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estazolam (es-taz-oh-lam)



Therapeutic: sedative/hypnotics

Pharmacologic: benzodiazepines

Schedule IV


Short-term management of insomnia.


Depresses the CNS, probably by potentiating gamma-aminobutyric acid (GABA), an inhibitory neurotransmitter. Therapeutic Effects: Relief of insomnia.

Adverse Reactions/Side Effects

CNS: abnormal thinking, behavior changes, drowsiness, hallucinations, headache, weakness, abnormal dreams, sleep-driving, confusion, depression, dizziness, hangover, malaise, nervousness. Resp: cold symptoms, pharyngitis. CV: chest pain. GI: abdominal pain, dyspepsia, nausea. MS: back pain, lower extremity pain, stiffness. Neuro: abnormal coordination, hypokinesia. Misc: body pain, physical dependence, psychologic dependence.


Examination and Evaluation

  • Monitor daytime drowsiness, short-term memory deficits, and, “hangover” symptoms (headache, nausea, malaise, irritability, dysphoria). Repeated or excessive symptoms may require change in dose or medication.

  • Be alert for confusion, depression, nervousness, abnormal thoughts, hallucinations, or other alterations in cognitive function (See Appendix D). Notify physician promptly if these symptoms develop.

  • Assess dizziness that might affect gait, balance, and other functional activities (See Appendix C). Report balance problems and functional limitations to the physician, and caution the patient and family/caregivers to guard against falls and trauma.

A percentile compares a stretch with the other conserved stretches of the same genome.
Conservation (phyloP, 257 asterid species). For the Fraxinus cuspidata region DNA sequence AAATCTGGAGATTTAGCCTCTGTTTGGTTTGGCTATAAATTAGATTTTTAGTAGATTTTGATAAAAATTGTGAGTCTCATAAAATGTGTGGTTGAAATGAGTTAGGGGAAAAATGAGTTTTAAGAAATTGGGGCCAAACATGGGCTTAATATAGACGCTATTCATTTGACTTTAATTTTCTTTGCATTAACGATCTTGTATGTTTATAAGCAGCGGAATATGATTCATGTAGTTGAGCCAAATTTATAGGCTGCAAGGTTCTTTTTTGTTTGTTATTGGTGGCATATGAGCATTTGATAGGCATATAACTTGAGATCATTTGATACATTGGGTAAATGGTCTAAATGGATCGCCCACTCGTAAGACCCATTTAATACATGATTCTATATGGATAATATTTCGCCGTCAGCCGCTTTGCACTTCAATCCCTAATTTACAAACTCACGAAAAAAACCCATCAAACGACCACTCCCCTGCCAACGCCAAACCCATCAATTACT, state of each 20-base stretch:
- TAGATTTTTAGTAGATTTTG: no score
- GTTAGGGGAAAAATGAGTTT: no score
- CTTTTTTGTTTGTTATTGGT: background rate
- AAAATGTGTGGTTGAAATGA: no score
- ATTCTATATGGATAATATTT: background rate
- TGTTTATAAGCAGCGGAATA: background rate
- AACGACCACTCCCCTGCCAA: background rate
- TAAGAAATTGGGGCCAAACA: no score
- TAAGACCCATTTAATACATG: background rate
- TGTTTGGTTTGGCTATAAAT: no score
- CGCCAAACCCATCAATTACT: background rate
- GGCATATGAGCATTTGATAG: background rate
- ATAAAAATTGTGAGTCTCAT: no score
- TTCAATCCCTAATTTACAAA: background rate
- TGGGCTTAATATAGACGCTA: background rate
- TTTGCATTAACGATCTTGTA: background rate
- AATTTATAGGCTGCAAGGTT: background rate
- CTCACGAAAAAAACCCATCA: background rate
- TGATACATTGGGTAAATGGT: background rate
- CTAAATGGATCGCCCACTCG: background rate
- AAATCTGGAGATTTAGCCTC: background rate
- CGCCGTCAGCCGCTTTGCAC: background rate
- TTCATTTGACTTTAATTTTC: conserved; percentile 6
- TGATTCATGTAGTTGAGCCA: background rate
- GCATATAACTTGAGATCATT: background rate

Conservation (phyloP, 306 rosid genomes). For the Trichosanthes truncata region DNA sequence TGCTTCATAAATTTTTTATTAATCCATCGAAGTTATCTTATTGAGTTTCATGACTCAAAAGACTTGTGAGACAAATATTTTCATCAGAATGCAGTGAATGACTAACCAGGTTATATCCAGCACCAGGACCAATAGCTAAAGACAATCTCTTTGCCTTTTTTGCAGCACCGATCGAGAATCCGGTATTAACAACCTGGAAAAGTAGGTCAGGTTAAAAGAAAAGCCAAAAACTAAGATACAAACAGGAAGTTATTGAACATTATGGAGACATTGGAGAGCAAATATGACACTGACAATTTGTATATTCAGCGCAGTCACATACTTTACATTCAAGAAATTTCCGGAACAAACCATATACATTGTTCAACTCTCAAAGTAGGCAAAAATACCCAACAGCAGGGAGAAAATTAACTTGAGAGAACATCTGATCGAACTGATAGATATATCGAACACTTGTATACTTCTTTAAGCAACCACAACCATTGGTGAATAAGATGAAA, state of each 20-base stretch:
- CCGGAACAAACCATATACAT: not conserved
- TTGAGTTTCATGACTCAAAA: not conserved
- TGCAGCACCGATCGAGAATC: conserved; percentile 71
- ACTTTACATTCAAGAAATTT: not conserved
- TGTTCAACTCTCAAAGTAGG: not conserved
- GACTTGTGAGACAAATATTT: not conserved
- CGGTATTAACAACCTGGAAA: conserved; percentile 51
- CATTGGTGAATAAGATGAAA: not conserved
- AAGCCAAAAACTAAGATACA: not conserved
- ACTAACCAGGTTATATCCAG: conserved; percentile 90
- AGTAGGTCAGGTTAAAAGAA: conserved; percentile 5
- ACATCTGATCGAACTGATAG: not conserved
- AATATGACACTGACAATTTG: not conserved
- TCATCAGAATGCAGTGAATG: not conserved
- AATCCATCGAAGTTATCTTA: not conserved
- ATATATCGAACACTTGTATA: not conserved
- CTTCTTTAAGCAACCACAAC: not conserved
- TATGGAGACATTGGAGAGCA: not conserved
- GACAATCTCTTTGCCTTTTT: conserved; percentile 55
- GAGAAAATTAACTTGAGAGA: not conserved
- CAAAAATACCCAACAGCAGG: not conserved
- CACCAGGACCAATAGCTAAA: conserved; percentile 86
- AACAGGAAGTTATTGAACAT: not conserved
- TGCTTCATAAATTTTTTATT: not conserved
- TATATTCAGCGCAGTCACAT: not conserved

• Report any coordination problems or decreased bodily movements (hypokinesia) that are consistent with onset of drug therapy or changes in drug dose.

  • Assess any back pain, lower extremity pain, weakness, or stiffness to rule out musculoskeletal pathology; that is, try to determine if symptoms are drug induced rather than caused by anatomic or biomechanical problems.


  • Guard against falls and trauma (hip fractures, head injury, and so forth). Implement fall-prevention strategies, especially in older adults or if drowsiness and dizziness carry over into the daytime (see Appendix E).

  • Help patient explore nonpharmacologic methods to improve sleep, such as relaxation techniques, regular exercise, avoidance of caffeine, and so forth.

Patient/Client-Related Instruction

  • Instruct patients on prolonged treatment not to discontinue medication without consulting their physician. Long-term use can cause tolerance and physical/psychologic dependence, and increased sleep problems (rebound insomnia) can occur when the drug is suddenly discontinued.

  • Advise patient to avoid alcohol and other CNS depressants because of the increased risk of sedation and adverse effects.

  • Caution patient and family/caregivers to guard against complex motor behaviors that can occur while asleep, including driving a car.

  • Instruct patient to report other bothersome side effects, including severe or prolonged headache, cold symptoms, irritation of the throat and pharynx, chest pain, or GI problems (nausea, abdominal pain, indigestion).


Absorption: Well absorbed following oral administration.

Distribution: Highly lipid soluble. Crosses the blood-brain barrier and placenta; enters breast milk.

Protein Binding: 93%.

Metabolism ...

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